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Anthony Wahl 

Cassie Goswick steals the ball away from Parker’s Tina Shelton during their game at Janesville Craig on Thursday, Jan. 23. Craig defeated Parker 43-37.

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UW-Whitewater chancellor: ‘Drastic’ enrollment decline means budget cuts, layoffs


UW-Whitewater is planning to cut its budget by $12 million over the next two years and lay off employees to compensate for a “drastic decline in enrollment,” the university’s chancellor announced Thursday.

For the third year in a row, enrollment for the Whitewater campus went down, dropping 4.1%—from 12,084 students in 2018 to 11,586 in 2019, according to data from the fall semester.

Enrollment at the university’s Rock County campus in Janesville is down 11.6%—from 975 students in 2018 to 862 students this year.

An administrator told The Gazette on Wednesday that enrollment is down more than the university expected.

Chancellor Dwight C. Watson in his announcement said the university’s current plan is to make base budget cuts of $6 million in fiscal years 2020 and 2021. These are not one-time reductions, he wrote.

“In the past, UW-Whitewater had robust reserves that allowed campus to weather challenges,” he wrote. “That is no longer the case, and we must align our spending to the revenue we generate.”

Along with layoffs, Watson wrote that other “immediate savings” they must make include contract non-renewals and reduction in appointment times.

Before the latest three years of decline, UW-W had record enrollment seven times in eight years.

Tuition is a university’s “primary source of revenue,” Watson wrote, adding that the declining enrollment has cost UW-W about $11 million since the university’s peak in 2016.

Decisions will come from the division and department level, as well, with Watson saying, “All divisions have been asked to reduce operating budgets by comparable amounts.”

Watson broke down planned changes into three areas: reductions, reinvestment and revenue.

Reductions: Some plans here include “centralizing some operations,” posting positions only internally for the first two weeks, imposing a moratorium on new tuition reimbursement requests and returning professional development funds to previous levels.

Reinvestment: The university’s Strategic Enrollment Plan, approved in the summer, is meant to beef up numbers or prevent more losses. Some planned actions include expanding the recruitment of student populations, specifically with “Latinx students and students with disabilities;” focusing on degree-completion programs; expanding online programs and guaranteed transfer agreements with technical colleges and other two-year institutions; and increasing available scholarships.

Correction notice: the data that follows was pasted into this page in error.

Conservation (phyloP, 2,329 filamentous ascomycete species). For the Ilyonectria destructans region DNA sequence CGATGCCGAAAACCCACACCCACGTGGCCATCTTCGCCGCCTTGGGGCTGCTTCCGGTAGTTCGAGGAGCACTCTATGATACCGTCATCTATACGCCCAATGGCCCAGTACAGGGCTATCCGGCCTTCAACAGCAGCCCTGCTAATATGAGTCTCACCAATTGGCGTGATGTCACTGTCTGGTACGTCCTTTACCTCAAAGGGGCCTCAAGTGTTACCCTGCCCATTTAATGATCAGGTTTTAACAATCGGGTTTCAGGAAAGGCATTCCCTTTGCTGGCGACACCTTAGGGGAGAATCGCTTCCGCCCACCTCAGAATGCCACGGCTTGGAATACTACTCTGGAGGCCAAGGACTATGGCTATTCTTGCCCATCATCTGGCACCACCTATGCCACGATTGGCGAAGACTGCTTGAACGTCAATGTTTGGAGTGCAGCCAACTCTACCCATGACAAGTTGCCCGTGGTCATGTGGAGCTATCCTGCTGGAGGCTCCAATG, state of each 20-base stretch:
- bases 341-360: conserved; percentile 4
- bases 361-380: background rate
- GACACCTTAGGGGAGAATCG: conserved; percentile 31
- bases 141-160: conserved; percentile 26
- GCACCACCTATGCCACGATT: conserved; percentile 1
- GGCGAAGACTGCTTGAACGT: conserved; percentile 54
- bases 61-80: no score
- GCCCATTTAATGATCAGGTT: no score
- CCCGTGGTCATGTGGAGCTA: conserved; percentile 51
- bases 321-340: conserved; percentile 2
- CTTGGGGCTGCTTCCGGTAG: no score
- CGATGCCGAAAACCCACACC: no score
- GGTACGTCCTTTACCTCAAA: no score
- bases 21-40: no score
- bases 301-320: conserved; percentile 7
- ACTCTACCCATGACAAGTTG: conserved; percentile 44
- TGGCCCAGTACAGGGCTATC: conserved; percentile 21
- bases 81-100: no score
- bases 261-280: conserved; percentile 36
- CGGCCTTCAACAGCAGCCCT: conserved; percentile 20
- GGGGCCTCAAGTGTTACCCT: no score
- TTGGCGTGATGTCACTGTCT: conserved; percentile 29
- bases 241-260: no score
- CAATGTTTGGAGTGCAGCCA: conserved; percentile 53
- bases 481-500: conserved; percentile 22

“These initiatives need to provide enrollment growth,” Watson wrote. “For this reason, all investment initiatives will receive consistent evaluation.”

Revenue: Ideas for new revenue streams include creating new academic programs, degrees and certifications; finding new grants; and expanding transportation to bring more people to campus.

“I understand this news may be difficult to digest,” Watson wrote. “Let’s remember that UW-Whitewater has discerning and dedicated employees ... I know this is a campus that cares deeply about our students and our mission to serve, and as we tap into that dedication to UW-Whitewater we will overcome these challenges.”

Anthony Wahl 

UW-Whitewater Chancellor Dwight Watson talks with an individual inside the James R. Connor University Center during a walk along campus Aug. 19.

The decline on Whitewater’s campus comes entirely from the undergraduate student population, which went from 10,747 in 2018 to 10,158 in 2019.

There was a 6.8% increase in graduate students—from 1,337 to 1,428.

Matt Aschenbrener, associate vice chancellor for enrollment and retention, said the graduate school numbers did not increase as much as he thought they would, however.

That, combined with the decrease at Rock County and the cutting of two classes as part of the university’s Partners in Education program, contributed to the overall decrease, he said. The program allows high school students to earn university credits while still in high school.

Aschenbrener said the university has been working “diligently” in the last 18 months to change its marketing, build new programs and initiatives and make the admissions staff more closely match the region’s demographics.

He said they recently brought on a bilingual admissions counselor.

Some parts of the region UW-W recruits from are turning out fewer high school graduates, but others have more, Aschenbrener said.

Last year, the university reported seeing record-high retention of about 82%. While Aschenbrener said in a follow-up email they don’t yet have the new rate, he thought it would be “near or just below 80%, which is still a really strong retention rate compared to our peer institutions.”

University officials expressed hope that next year will buck the declining enrollment trend.